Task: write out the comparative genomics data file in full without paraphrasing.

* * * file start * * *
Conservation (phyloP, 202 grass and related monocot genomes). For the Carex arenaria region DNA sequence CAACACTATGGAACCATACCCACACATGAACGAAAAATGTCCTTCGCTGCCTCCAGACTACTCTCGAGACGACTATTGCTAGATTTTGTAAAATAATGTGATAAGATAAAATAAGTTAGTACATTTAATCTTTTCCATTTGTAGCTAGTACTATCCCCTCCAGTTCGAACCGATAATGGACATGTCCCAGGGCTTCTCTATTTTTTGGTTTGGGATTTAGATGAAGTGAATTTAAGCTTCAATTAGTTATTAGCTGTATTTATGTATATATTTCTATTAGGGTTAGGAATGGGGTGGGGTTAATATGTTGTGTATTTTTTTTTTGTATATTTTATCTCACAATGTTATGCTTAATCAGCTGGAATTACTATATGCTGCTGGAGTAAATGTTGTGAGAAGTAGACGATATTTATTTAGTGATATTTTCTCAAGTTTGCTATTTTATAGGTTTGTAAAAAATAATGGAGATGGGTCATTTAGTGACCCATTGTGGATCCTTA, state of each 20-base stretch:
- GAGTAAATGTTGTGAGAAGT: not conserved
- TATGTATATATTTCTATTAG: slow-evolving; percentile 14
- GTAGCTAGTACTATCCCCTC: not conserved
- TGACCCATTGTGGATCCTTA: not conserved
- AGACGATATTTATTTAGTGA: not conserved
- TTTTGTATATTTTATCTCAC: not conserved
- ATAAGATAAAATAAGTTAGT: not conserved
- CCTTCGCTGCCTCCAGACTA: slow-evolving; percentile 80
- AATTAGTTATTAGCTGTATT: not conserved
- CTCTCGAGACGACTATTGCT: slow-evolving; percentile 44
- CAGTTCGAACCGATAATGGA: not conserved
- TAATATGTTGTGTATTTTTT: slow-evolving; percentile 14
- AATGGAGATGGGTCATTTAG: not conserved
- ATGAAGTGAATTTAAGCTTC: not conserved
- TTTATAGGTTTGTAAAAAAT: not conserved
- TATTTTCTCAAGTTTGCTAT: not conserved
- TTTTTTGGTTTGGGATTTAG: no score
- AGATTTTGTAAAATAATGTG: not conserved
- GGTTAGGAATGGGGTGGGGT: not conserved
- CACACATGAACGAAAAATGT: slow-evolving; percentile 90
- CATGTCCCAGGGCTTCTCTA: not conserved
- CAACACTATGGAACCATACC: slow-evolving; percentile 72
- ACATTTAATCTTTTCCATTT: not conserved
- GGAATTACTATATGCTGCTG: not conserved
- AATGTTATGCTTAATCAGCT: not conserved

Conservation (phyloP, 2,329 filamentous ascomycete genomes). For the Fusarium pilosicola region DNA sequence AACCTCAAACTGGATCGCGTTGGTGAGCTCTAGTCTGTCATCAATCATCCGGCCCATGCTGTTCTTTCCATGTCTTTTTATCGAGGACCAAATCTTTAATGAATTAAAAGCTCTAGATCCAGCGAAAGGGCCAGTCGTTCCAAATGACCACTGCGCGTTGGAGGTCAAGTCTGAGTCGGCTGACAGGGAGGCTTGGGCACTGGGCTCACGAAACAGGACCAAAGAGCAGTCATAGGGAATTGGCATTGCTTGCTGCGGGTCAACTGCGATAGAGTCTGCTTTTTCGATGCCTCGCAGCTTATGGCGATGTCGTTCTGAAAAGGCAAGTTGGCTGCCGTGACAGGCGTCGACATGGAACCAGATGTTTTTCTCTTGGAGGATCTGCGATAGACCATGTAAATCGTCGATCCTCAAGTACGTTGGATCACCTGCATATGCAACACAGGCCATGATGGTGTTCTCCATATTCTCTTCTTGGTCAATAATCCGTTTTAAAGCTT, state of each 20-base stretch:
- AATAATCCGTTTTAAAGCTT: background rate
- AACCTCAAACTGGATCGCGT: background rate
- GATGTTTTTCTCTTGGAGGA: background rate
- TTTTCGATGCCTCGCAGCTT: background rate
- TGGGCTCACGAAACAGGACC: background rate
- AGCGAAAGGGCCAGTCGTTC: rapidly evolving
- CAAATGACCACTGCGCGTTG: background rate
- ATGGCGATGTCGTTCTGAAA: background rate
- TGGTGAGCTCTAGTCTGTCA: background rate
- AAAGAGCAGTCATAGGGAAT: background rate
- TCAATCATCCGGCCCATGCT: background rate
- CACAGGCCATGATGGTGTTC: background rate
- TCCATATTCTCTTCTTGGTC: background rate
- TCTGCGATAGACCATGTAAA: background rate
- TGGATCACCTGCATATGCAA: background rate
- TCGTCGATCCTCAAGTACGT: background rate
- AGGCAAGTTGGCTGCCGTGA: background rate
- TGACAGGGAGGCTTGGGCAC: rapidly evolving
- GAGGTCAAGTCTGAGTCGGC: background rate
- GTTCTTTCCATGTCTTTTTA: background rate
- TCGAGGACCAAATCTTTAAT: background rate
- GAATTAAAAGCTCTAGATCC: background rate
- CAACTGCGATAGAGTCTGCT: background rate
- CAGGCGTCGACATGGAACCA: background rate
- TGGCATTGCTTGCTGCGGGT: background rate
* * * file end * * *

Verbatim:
Conservation (phyloP, 202 grass and related monocot genomes). For the Carex arenaria region DNA sequence CAACACTATGGAACCATACCCACACATGAACGAAAAATGTCCTTCGCTGCCTCCAGACTACTCTCGAGACGACTATTGCTAGATTTTGTAAAATAATGTGATAAGATAAAATAAGTTAGTACATTTAATCTTTTCCATTTGTAGCTAGTACTATCCCCTCCAGTTCGAACCGATAATGGACATGTCCCAGGGCTTCTCTATTTTTTGGTTTGGGATTTAGATGAAGTGAATTTAAGCTTCAATTAGTTATTAGCTGTATTTATGTATATATTTCTATTAGGGTTAGGAATGGGGTGGGGTTAATATGTTGTGTATTTTTTTTTTGTATATTTTATCTCACAATGTTATGCTTAATCAGCTGGAATTACTATATGCTGCTGGAGTAAATGTTGTGAGAAGTAGACGATATTTATTTAGTGATATTTTCTCAAGTTTGCTATTTTATAGGTTTGTAAAAAATAATGGAGATGGGTCATTTAGTGACCCATTGTGGATCCTTA, state of each 20-base stretch:
- GAGTAAATGTTGTGAGAAGT: not conserved
- TATGTATATATTTCTATTAG: slow-evolving; percentile 14
- GTAGCTAGTACTATCCCCTC: not conserved
- TGACCCATTGTGGATCCTTA: not conserved
- AGACGATATTTATTTAGTGA: not conserved
- TTTTGTATATTTTATCTCAC: not conserved
- ATAAGATAAAATAAGTTAGT: not conserved
- CCTTCGCTGCCTCCAGACTA: slow-evolving; percentile 80
- AATTAGTTATTAGCTGTATT: not conserved
- CTCTCGAGACGACTATTGCT: slow-evolving; percentile 44
- CAGTTCGAACCGATAATGGA: not conserved
- TAATATGTTGTGTATTTTTT: slow-evolving; percentile 14
- AATGGAGATGGGTCATTTAG: not conserved
- ATGAAGTGAATTTAAGCTTC: not conserved
- TTTATAGGTTTGTAAAAAAT: not conserved
- TATTTTCTCAAGTTTGCTAT: not conserved
- TTTTTTGGTTTGGGATTTAG: no score
- AGATTTTGTAAAATAATGTG: not conserved
- GGTTAGGAATGGGGTGGGGT: not conserved
- CACACATGAACGAAAAATGT: slow-evolving; percentile 90
- CATGTCCCAGGGCTTCTCTA: not conserved
- CAACACTATGGAACCATACC: slow-evolving; percentile 72
- ACATTTAATCTTTTCCATTT: not conserved
- GGAATTACTATATGCTGCTG: not conserved
- AATGTTATGCTTAATCAGCT: not conserved

Conservation (phyloP, 2,329 filamentous ascomycete genomes). For the Fusarium pilosicola region DNA sequence AACCTCAAACTGGATCGCGTTGGTGAGCTCTAGTCTGTCATCAATCATCCGGCCCATGCTGTTCTTTCCATGTCTTTTTATCGAGGACCAAATCTTTAATGAATTAAAAGCTCTAGATCCAGCGAAAGGGCCAGTCGTTCCAAATGACCACTGCGCGTTGGAGGTCAAGTCTGAGTCGGCTGACAGGGAGGCTTGGGCACTGGGCTCACGAAACAGGACCAAAGAGCAGTCATAGGGAATTGGCATTGCTTGCTGCGGGTCAACTGCGATAGAGTCTGCTTTTTCGATGCCTCGCAGCTTATGGCGATGTCGTTCTGAAAAGGCAAGTTGGCTGCCGTGACAGGCGTCGACATGGAACCAGATGTTTTTCTCTTGGAGGATCTGCGATAGACCATGTAAATCGTCGATCCTCAAGTACGTTGGATCACCTGCATATGCAACACAGGCCATGATGGTGTTCTCCATATTCTCTTCTTGGTCAATAATCCGTTTTAAAGCTT, state of each 20-base stretch:
- AATAATCCGTTTTAAAGCTT: background rate
- AACCTCAAACTGGATCGCGT: background rate
- GATGTTTTTCTCTTGGAGGA: background rate
- TTTTCGATGCCTCGCAGCTT: background rate
- TGGGCTCACGAAACAGGACC: background rate
- AGCGAAAGGGCCAGTCGTTC: rapidly evolving
- CAAATGACCACTGCGCGTTG: background rate
- ATGGCGATGTCGTTCTGAAA: background rate
- TGGTGAGCTCTAGTCTGTCA: background rate
- AAAGAGCAGTCATAGGGAAT: background rate
- TCAATCATCCGGCCCATGCT: background rate
- CACAGGCCATGATGGTGTTC: background rate
- TCCATATTCTCTTCTTGGTC: background rate
- TCTGCGATAGACCATGTAAA: background rate
- TGGATCACCTGCATATGCAA: background rate
- TCGTCGATCCTCAAGTACGT: background rate
- AGGCAAGTTGGCTGCCGTGA: background rate
- TGACAGGGAGGCTTGGGCAC: rapidly evolving
- GAGGTCAAGTCTGAGTCGGC: background rate
- GTTCTTTCCATGTCTTTTTA: background rate
- TCGAGGACCAAATCTTTAAT: background rate
- GAATTAAAAGCTCTAGATCC: background rate
- CAACTGCGATAGAGTCTGCT: background rate
- CAGGCGTCGACATGGAACCA: background rate
- TGGCATTGCTTGCTGCGGGT: background rate